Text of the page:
U.S. Wheat Urges Trade Rep
by Matthew Weaver
|Idaho||104 million||91.9 bu/acre||1.1 million acres|
|Oregon||50 million||67 bu/acre||0.56 million acres|
|Washington||153 million||71.5 bu/acre||2.1 million acres|
|Total||307 million||76.4 bu/acre||4 million acres|
The wheat industry is urging the U.S. Trade Representative to use negotiations to protect wheat export sales to Japan.
Under the revised Comprehensive and Progressive Trans-Pacific Partnership, which begins Dec. 31, Japan will grant preferential access to wheat-exporting countries such as Canada and Australia that remain in the agreement.
President Donald Trump withdrew from the agreement in January 2017.
U.S. Wheat Associates president Vince Peterson testified Dec. 10 at a USTR hearing, explaining the risk to U.S. wheat export sales. U.S. Wheat is the overseas marketing arm for the industry.
The CPTPP will grant preferential access to Canadian and Australian wheat exports, he said, by reducing the effective tariff on their wheat. Eventually, this reduction will be about $70 per metric ton, or 45 percent below the current effective tariff applied to U.S. wheat.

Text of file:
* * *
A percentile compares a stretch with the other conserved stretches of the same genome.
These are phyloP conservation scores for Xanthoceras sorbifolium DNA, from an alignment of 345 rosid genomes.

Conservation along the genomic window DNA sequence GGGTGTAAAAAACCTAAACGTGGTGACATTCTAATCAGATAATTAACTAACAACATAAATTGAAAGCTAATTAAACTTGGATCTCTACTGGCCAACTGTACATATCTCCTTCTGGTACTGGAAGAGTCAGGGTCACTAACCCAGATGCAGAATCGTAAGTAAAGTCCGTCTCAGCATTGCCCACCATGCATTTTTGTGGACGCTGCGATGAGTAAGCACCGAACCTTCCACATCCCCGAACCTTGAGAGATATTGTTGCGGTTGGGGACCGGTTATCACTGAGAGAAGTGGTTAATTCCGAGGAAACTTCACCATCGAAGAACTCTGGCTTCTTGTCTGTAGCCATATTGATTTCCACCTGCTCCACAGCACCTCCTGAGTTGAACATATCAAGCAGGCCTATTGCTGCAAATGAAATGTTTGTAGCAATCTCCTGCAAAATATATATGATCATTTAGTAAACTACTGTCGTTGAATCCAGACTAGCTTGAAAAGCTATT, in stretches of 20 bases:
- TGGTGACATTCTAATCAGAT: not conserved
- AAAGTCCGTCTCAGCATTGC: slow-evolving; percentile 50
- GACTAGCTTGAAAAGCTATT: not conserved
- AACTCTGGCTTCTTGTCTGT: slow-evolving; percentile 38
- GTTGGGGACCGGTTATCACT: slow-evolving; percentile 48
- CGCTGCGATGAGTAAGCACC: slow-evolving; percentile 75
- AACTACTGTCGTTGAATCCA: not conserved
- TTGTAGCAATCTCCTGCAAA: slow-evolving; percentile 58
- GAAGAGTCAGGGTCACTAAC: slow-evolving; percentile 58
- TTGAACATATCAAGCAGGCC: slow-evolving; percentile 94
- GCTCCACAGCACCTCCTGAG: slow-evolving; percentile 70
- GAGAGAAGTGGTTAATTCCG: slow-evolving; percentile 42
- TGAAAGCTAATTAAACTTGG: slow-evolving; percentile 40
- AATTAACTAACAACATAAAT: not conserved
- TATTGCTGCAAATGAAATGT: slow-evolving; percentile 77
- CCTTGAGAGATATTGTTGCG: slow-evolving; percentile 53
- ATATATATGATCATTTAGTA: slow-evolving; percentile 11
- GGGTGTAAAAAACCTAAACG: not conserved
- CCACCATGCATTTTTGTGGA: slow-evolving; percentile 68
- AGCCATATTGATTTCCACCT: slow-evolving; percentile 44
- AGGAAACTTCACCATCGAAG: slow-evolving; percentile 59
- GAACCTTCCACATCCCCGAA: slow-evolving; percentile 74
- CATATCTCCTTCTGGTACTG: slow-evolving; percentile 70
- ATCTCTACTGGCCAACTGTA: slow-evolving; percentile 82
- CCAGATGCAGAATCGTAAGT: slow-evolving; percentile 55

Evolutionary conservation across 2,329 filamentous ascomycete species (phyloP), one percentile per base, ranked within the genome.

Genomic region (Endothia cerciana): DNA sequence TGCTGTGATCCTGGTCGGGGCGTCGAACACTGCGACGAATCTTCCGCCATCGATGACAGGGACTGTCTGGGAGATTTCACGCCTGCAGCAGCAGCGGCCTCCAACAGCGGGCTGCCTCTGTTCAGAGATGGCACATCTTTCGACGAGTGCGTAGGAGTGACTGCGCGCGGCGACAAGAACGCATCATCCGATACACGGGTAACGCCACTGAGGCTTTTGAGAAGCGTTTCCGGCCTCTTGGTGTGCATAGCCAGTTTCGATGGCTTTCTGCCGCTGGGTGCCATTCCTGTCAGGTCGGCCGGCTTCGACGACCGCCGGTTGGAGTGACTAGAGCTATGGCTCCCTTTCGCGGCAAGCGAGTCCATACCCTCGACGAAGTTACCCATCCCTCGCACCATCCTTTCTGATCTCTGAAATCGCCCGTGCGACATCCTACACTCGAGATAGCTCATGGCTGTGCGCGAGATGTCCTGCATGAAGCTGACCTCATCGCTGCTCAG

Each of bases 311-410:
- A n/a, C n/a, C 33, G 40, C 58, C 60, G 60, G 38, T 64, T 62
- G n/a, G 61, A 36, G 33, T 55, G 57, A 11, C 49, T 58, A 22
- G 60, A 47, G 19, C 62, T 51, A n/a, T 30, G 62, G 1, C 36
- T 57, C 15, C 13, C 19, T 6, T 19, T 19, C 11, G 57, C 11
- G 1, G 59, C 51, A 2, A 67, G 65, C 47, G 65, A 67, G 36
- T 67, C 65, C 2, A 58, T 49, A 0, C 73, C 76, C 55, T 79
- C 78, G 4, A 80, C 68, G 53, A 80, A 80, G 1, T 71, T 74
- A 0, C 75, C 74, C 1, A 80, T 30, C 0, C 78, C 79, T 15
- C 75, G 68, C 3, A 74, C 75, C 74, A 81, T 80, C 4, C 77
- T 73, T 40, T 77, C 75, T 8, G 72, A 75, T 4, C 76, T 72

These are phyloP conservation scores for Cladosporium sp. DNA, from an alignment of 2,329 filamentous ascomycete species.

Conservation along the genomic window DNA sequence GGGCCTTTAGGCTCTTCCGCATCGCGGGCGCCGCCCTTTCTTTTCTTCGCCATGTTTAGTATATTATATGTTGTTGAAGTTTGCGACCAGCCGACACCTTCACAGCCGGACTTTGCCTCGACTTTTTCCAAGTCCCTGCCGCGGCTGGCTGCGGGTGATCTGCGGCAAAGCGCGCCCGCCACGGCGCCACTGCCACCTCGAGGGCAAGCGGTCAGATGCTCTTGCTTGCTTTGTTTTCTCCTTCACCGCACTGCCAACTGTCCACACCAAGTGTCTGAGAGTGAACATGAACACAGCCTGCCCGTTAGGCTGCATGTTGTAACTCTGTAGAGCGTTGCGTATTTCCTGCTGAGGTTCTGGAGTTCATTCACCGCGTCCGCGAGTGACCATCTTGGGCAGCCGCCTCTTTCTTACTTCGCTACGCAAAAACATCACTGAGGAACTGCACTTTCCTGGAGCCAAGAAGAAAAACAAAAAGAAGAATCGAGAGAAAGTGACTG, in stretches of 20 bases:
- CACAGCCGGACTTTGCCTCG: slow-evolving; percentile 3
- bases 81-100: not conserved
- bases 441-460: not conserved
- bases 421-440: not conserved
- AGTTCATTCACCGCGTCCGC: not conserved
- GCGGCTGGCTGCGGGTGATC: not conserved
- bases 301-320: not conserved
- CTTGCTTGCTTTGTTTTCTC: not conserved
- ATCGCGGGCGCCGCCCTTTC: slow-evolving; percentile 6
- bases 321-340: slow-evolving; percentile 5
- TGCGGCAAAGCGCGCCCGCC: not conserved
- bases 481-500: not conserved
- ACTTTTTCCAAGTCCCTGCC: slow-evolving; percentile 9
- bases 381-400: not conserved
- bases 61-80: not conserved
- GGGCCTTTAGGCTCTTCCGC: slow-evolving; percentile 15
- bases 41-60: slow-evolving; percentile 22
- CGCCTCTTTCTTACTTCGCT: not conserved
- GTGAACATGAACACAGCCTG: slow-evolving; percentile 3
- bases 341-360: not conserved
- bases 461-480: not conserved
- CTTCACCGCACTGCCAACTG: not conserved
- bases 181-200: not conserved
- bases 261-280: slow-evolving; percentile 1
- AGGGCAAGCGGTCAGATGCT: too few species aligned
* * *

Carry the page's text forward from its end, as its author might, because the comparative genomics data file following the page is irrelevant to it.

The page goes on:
Because Japan now has no obligation to change this tariff reduction schedule, Peterson said most U.S. wheat exports will likely be shut out of that market, undoing decades of market development work.
"U.S. Wheat Associates has had an office in Tokyo for more than 60 years," he said. "We have invested countless hours and millions of hard-earned farmer dollars and federal export market development program funds building this market. During that time, the Japanese milling industry has become an indispensable partner for U.S. wheat farmers.”
Japan is the largest, most reliable and valuable market for U.S. wheat in the last five marketing years, and consistently returns almost $1 billion per year to U.S. wheat farmers and the grain trade, he said.
"All that is at risk without a U.S.-Japan agreement that quickly ends the preference Canada and Australia gain as members with Japan of the CPTPP," Peterson said. "We thank you for understanding the plight of these farmers, who already face severe trade disruptions in other markets."
U.S. wheat farmers and Japan flour millers hope to maintain provisional equivalence for wheat imports while the two countries conduct ongoing, good-faith negotiations, Peterson added.
"We urge the administration to act quickly to save our market in Japan," he stated.